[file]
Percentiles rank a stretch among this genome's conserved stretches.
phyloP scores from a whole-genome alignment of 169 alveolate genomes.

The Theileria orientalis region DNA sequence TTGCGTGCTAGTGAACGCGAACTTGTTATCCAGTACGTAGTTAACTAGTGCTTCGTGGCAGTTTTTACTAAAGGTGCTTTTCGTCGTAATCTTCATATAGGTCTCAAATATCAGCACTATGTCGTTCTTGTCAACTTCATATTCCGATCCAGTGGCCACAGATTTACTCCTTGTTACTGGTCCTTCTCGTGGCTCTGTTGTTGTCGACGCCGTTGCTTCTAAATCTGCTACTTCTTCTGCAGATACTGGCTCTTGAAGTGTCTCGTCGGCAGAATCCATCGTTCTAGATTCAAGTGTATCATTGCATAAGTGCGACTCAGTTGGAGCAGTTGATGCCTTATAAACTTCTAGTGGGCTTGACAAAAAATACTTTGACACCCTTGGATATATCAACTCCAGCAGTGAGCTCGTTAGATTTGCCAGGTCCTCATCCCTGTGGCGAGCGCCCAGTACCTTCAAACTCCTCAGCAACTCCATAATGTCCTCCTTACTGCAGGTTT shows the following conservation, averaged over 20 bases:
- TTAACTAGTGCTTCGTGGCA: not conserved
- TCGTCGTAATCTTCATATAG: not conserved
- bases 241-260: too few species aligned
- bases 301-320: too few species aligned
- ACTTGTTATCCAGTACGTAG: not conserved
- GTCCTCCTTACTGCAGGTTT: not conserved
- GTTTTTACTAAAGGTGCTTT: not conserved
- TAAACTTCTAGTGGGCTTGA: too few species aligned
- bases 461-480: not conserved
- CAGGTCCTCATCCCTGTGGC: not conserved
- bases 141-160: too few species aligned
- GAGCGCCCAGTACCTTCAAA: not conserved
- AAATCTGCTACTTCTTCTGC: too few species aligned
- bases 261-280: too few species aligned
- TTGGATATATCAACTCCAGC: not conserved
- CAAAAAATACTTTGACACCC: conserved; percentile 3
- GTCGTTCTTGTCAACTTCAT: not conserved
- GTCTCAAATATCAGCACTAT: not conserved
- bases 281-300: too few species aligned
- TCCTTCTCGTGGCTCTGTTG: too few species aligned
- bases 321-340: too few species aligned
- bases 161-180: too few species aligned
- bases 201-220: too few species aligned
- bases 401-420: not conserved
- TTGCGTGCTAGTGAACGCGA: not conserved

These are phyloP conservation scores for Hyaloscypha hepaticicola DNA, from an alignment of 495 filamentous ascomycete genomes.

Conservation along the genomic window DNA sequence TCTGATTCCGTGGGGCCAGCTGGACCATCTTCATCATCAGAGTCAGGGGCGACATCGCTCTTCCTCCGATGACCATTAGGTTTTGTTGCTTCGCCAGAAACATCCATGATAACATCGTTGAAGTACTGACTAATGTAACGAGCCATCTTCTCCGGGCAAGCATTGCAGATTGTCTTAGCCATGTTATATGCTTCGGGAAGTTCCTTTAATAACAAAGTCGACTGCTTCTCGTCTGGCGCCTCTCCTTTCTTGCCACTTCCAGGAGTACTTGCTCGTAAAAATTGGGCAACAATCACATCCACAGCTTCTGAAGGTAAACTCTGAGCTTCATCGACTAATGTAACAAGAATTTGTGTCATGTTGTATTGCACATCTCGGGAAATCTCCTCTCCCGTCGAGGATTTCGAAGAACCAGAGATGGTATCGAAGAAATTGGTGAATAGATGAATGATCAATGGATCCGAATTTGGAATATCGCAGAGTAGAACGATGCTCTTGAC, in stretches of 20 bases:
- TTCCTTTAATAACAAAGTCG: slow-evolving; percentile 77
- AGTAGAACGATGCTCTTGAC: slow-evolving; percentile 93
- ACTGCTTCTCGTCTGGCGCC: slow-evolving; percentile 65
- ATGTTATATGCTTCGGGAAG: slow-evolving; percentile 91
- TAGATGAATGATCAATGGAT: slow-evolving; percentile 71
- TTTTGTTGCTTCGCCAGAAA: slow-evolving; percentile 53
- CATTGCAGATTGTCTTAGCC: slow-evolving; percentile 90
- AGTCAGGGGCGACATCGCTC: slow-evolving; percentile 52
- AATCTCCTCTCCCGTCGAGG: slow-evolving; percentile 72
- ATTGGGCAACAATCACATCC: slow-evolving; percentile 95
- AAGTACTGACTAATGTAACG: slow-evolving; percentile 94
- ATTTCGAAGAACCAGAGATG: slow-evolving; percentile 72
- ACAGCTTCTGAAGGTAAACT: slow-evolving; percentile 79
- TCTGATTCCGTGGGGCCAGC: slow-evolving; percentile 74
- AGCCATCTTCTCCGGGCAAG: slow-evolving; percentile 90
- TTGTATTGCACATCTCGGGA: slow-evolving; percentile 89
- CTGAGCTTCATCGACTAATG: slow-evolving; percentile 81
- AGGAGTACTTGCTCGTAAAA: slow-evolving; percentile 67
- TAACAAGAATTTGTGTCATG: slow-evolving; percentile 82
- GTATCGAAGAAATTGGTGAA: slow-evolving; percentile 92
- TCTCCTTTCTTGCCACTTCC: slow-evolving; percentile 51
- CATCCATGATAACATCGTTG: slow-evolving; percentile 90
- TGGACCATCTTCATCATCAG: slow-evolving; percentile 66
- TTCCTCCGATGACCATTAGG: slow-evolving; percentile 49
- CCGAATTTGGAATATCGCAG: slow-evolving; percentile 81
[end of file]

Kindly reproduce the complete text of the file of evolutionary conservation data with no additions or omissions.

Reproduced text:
Percentiles rank a stretch among this genome's conserved stretches.
phyloP scores from a whole-genome alignment of 169 alveolate genomes.

The Theileria orientalis region DNA sequence TTGCGTGCTAGTGAACGCGAACTTGTTATCCAGTACGTAGTTAACTAGTGCTTCGTGGCAGTTTTTACTAAAGGTGCTTTTCGTCGTAATCTTCATATAGGTCTCAAATATCAGCACTATGTCGTTCTTGTCAACTTCATATTCCGATCCAGTGGCCACAGATTTACTCCTTGTTACTGGTCCTTCTCGTGGCTCTGTTGTTGTCGACGCCGTTGCTTCTAAATCTGCTACTTCTTCTGCAGATACTGGCTCTTGAAGTGTCTCGTCGGCAGAATCCATCGTTCTAGATTCAAGTGTATCATTGCATAAGTGCGACTCAGTTGGAGCAGTTGATGCCTTATAAACTTCTAGTGGGCTTGACAAAAAATACTTTGACACCCTTGGATATATCAACTCCAGCAGTGAGCTCGTTAGATTTGCCAGGTCCTCATCCCTGTGGCGAGCGCCCAGTACCTTCAAACTCCTCAGCAACTCCATAATGTCCTCCTTACTGCAGGTTT shows the following conservation, averaged over 20 bases:
- TTAACTAGTGCTTCGTGGCA: not conserved
- TCGTCGTAATCTTCATATAG: not conserved
- bases 241-260: too few species aligned
- bases 301-320: too few species aligned
- ACTTGTTATCCAGTACGTAG: not conserved
- GTCCTCCTTACTGCAGGTTT: not conserved
- GTTTTTACTAAAGGTGCTTT: not conserved
- TAAACTTCTAGTGGGCTTGA: too few species aligned
- bases 461-480: not conserved
- CAGGTCCTCATCCCTGTGGC: not conserved
- bases 141-160: too few species aligned
- GAGCGCCCAGTACCTTCAAA: not conserved
- AAATCTGCTACTTCTTCTGC: too few species aligned
- bases 261-280: too few species aligned
- TTGGATATATCAACTCCAGC: not conserved
- CAAAAAATACTTTGACACCC: conserved; percentile 3
- GTCGTTCTTGTCAACTTCAT: not conserved
- GTCTCAAATATCAGCACTAT: not conserved
- bases 281-300: too few species aligned
- TCCTTCTCGTGGCTCTGTTG: too few species aligned
- bases 321-340: too few species aligned
- bases 161-180: too few species aligned
- bases 201-220: too few species aligned
- bases 401-420: not conserved
- TTGCGTGCTAGTGAACGCGA: not conserved

These are phyloP conservation scores for Hyaloscypha hepaticicola DNA, from an alignment of 495 filamentous ascomycete genomes.

Conservation along the genomic window DNA sequence TCTGATTCCGTGGGGCCAGCTGGACCATCTTCATCATCAGAGTCAGGGGCGACATCGCTCTTCCTCCGATGACCATTAGGTTTTGTTGCTTCGCCAGAAACATCCATGATAACATCGTTGAAGTACTGACTAATGTAACGAGCCATCTTCTCCGGGCAAGCATTGCAGATTGTCTTAGCCATGTTATATGCTTCGGGAAGTTCCTTTAATAACAAAGTCGACTGCTTCTCGTCTGGCGCCTCTCCTTTCTTGCCACTTCCAGGAGTACTTGCTCGTAAAAATTGGGCAACAATCACATCCACAGCTTCTGAAGGTAAACTCTGAGCTTCATCGACTAATGTAACAAGAATTTGTGTCATGTTGTATTGCACATCTCGGGAAATCTCCTCTCCCGTCGAGGATTTCGAAGAACCAGAGATGGTATCGAAGAAATTGGTGAATAGATGAATGATCAATGGATCCGAATTTGGAATATCGCAGAGTAGAACGATGCTCTTGAC, in stretches of 20 bases:
- TTCCTTTAATAACAAAGTCG: slow-evolving; percentile 77
- AGTAGAACGATGCTCTTGAC: slow-evolving; percentile 93
- ACTGCTTCTCGTCTGGCGCC: slow-evolving; percentile 65
- ATGTTATATGCTTCGGGAAG: slow-evolving; percentile 91
- TAGATGAATGATCAATGGAT: slow-evolving; percentile 71
- TTTTGTTGCTTCGCCAGAAA: slow-evolving; percentile 53
- CATTGCAGATTGTCTTAGCC: slow-evolving; percentile 90
- AGTCAGGGGCGACATCGCTC: slow-evolving; percentile 52
- AATCTCCTCTCCCGTCGAGG: slow-evolving; percentile 72
- ATTGGGCAACAATCACATCC: slow-evolving; percentile 95
- AAGTACTGACTAATGTAACG: slow-evolving; percentile 94
- ATTTCGAAGAACCAGAGATG: slow-evolving; percentile 72
- ACAGCTTCTGAAGGTAAACT: slow-evolving; percentile 79
- TCTGATTCCGTGGGGCCAGC: slow-evolving; percentile 74
- AGCCATCTTCTCCGGGCAAG: slow-evolving; percentile 90
- TTGTATTGCACATCTCGGGA: slow-evolving; percentile 89
- CTGAGCTTCATCGACTAATG: slow-evolving; percentile 81
- AGGAGTACTTGCTCGTAAAA: slow-evolving; percentile 67
- TAACAAGAATTTGTGTCATG: slow-evolving; percentile 82
- GTATCGAAGAAATTGGTGAA: slow-evolving; percentile 92
- TCTCCTTTCTTGCCACTTCC: slow-evolving; percentile 51
- CATCCATGATAACATCGTTG: slow-evolving; percentile 90
- TGGACCATCTTCATCATCAG: slow-evolving; percentile 66
- TTCCTCCGATGACCATTAGG: slow-evolving; percentile 49
- CCGAATTTGGAATATCGCAG: slow-evolving; percentile 81